1619 - Haarlem - 1668
Philips Wouwerman specialised in Italianate landscapes with horses and figures, riding schools, hunts and battle scenes. He also painted religious and mythological subjects. Wouwerman was a prolific painter who enjoyed considerable acclaim during his lifetime and his works were avidly sought after by aristocratic collectors in the eighteenth and nineteenth centuries.
Wouwerman was born in Haarlem in 1619, the eldest son of Pauwels Joostens Wouwerman (c.1580-1642), a painter from Alkmaar. He received his earliest instruction from his father and probably studied with Frans Hals. His early works were considerably influenced by two Haarlem painters, Pieter Verbeeck (c.1610-c.1654) and Pieter van Laer (Il Bamboccio) (1599-c.1642), who had returned from Italy in 1639.
Wouwerman went to Hamburg circa 1638 in order as a Protestant to be able to marry a Catholic, Annetje Pietersz. van Broeckhof, allegedly against his father’s wishes. During this period he is reputed to have worked in the studio of the German history painter Evert Decker (d.1647). He returned to Haarlem, joined the Guild of St Luke in 1640, and was elected Vinder (Commissioner) in 1646. From 1642 to 1655 Wouwerman was a member of the militia company of Sint Joris. Unlike many Dutch artists of the seventeenth century, there is no documentary evidence that Wouwerman ever travelled to southern Europe, although in accordance with the fashion of the day Italianate landscape and architecture feature in many of his finest paintings.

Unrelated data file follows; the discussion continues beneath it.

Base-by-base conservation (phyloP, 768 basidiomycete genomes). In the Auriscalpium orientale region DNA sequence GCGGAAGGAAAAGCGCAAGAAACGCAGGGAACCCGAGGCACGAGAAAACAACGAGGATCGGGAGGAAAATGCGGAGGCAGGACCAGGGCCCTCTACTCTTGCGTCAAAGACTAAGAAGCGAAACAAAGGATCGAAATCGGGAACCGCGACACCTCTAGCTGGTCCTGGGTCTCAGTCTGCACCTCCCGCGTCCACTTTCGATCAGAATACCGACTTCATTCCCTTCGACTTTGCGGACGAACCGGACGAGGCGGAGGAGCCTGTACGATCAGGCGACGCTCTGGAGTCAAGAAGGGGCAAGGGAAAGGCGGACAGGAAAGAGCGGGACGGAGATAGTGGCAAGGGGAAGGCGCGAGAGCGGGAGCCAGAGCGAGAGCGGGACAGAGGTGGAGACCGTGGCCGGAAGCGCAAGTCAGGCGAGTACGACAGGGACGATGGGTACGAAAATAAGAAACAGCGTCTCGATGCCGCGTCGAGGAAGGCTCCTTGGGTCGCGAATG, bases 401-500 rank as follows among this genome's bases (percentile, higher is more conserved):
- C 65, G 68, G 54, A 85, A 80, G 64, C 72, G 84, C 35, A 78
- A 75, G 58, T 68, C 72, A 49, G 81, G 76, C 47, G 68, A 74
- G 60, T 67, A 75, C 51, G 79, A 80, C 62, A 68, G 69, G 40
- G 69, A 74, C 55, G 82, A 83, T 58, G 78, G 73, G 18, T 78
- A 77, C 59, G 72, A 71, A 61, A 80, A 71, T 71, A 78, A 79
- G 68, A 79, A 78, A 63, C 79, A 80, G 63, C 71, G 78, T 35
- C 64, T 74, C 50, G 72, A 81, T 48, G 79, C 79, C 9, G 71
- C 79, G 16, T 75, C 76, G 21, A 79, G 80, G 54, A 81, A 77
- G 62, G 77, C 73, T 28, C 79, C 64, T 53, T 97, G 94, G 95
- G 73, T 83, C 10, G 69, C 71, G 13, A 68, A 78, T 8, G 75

Wouwerman’s work of the 1640s, influenced by Pieter van Laer, has a warm brown tonality. The following decade he changed to a light, silvery tone. Wouwerman’s staffage becomes richer and more elegant as his career progresses; some of his very late work returns to a more subdued palette. Wouwerman prospered from his career and was a pillar of the community in Haarlem; he speculated in property and was able to provide well for his ten children. The artist died on 19th May 1668 and was buried in the Nieuwe Kerk in Haarlem. His younger brothers Pieter (1623-1682) and Johannes (1629-1666) emulated his style; he also had a number of pupils, including Nicolaes Ficke (c.1620-1702) and Anthony de Haen (1640-before 1675).
The work of Philips Wouwerman is represented in the Rijksmuseum, Amsterdam; the Staatsgalerie, Schleissheim; the Louvre, Paris; The Hermitage, St Petersburg; the National Gallery, London; the Prado, Madrid; the Liechtenstein Museum, Vienna; the Metropolitan Museum of Art, New York; the Museum of Fine Arts, Boston; Cleveland Museum of Art and the Minneapolis Institute of Arts.